How might field sobriety tests be misinterpreted?

Field sobriety tests rely on the judgment of a police officer. There are many ways this type of test can be inaccurate.

Summer activities may be winding down, but with the upcoming fall and winter holidays, there will be plenty of reasons for people to enjoy drinks with friends. Because the holiday season means an increase in drinking and driving, authorities in New York will be on the alert for anyone who appears to be driving while intoxicated.

One of the ways that police officers check drivers for signs of intoxication is by conducting field sobriety tests. These tests do not involve collecting samples for a chemical result of alcohol in the bloodstream. They may save time and waiting for laboratory results and therefore be more convenient for officers. However, since they rely on an officer's personal judgment, many say that field sobriety tests are often inaccurate, and a sober person could be falsely arrested for drunk driving.

Definition of a field sobriety test

According to the National Highway Traffic Safety Administration, field sobriety tests include numerous standardized exercises that may indicate to an officer that the driver has been drinking. These tests include walking in a straight line, standing on one leg and looking into a flashlight for the officer to detect movements of the eyes that are common during intoxication. The tests rely on a subject's ability to understand and follow directions. The officer may also look for patterns of speech, behavior or appearance that appear suspicious.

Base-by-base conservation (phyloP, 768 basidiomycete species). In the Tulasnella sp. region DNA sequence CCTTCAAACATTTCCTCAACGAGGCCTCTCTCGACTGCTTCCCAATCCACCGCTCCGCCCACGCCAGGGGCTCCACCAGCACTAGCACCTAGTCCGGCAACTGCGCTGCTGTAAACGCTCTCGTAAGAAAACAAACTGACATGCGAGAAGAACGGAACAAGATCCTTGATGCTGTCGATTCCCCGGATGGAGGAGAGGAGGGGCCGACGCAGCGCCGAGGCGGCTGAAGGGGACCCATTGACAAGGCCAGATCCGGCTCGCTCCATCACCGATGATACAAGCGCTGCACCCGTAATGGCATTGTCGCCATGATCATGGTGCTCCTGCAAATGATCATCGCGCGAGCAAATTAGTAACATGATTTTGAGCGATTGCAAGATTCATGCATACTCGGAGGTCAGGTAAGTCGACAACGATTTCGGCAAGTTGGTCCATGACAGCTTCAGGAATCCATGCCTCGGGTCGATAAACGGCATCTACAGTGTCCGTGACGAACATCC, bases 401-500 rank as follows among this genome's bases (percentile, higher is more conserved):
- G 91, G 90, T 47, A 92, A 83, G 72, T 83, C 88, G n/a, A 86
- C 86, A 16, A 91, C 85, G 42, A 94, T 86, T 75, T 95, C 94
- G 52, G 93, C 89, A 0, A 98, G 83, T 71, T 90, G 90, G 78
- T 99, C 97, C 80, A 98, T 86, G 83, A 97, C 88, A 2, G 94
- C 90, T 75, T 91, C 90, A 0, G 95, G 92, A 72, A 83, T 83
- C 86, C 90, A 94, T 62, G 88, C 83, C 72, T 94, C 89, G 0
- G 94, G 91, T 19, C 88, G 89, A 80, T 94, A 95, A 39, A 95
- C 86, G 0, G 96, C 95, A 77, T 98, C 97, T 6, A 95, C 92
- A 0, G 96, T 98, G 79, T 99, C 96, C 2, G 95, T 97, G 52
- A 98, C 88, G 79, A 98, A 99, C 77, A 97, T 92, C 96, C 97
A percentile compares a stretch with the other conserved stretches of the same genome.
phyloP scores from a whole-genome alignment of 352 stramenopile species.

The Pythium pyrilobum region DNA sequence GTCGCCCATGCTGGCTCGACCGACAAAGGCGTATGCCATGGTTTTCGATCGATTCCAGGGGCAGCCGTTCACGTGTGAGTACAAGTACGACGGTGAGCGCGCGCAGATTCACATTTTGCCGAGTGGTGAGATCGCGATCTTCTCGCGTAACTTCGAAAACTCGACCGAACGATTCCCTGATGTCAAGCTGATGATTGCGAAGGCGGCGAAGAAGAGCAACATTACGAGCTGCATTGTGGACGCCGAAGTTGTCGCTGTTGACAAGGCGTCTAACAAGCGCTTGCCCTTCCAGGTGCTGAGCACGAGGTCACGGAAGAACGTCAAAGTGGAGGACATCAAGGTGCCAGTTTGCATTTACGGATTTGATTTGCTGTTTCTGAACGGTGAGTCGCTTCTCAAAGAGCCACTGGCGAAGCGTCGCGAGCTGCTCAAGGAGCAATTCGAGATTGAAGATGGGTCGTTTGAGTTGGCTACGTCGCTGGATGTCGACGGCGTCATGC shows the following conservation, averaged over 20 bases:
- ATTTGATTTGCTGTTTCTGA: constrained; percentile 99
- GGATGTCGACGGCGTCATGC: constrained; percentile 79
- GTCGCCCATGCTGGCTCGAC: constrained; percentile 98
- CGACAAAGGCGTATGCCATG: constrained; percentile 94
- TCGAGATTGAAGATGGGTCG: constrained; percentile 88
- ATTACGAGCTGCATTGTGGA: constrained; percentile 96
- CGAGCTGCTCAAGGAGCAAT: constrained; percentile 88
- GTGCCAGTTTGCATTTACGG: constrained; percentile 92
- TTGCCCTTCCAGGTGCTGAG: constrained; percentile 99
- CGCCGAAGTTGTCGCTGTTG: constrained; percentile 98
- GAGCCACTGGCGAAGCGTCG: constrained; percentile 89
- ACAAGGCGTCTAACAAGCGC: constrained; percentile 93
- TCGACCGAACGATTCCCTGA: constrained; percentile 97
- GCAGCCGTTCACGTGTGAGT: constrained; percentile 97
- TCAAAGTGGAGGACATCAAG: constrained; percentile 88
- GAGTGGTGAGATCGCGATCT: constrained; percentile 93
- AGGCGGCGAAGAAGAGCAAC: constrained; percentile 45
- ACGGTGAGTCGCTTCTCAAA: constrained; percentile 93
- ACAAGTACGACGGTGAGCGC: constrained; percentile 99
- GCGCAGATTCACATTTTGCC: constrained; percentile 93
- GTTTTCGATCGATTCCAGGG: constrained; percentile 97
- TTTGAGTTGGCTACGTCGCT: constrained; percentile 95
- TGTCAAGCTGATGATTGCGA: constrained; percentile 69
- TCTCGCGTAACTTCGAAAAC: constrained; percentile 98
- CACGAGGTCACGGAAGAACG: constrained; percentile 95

In an experiment reported by NBC 29 News, three sober people at a shopping center agreed to take a field sobriety test to see how difficult it was to pass. Each of them passed, but all said that they understood how it could be easy to fail, based on a number of factors. Two of the subjects had difficulty balancing, and the third had trouble following directions. They also agreed that someone could easily fail the test during a real traffic stop and be accused of a crime if they are under pressure and nervous.

Situations that might contribute to a false positive

According to ABC Action News, numerous conditions may either resemble intoxication to officers or cause a person to fail a field sobriety test. These include the following:

  • An injury or disability that makes it difficult to walk or balance
  • Natural problems with balancing
  • A speech impediment or neurological condition
  • Fatigue or medication that causes red or swollen eyes
  • General nervousness, social awkwardness or fear of authorities
  • Confusion or hesitation when asked to perform any part of the test

When one is arrested on suspicion of drunk driving, it is important to contact an experienced defense attorney in Williamsville. An attorney may be able to have some charges reduced or dropped based on evidence, the manner in which a sobriety test is conducted and other factors.

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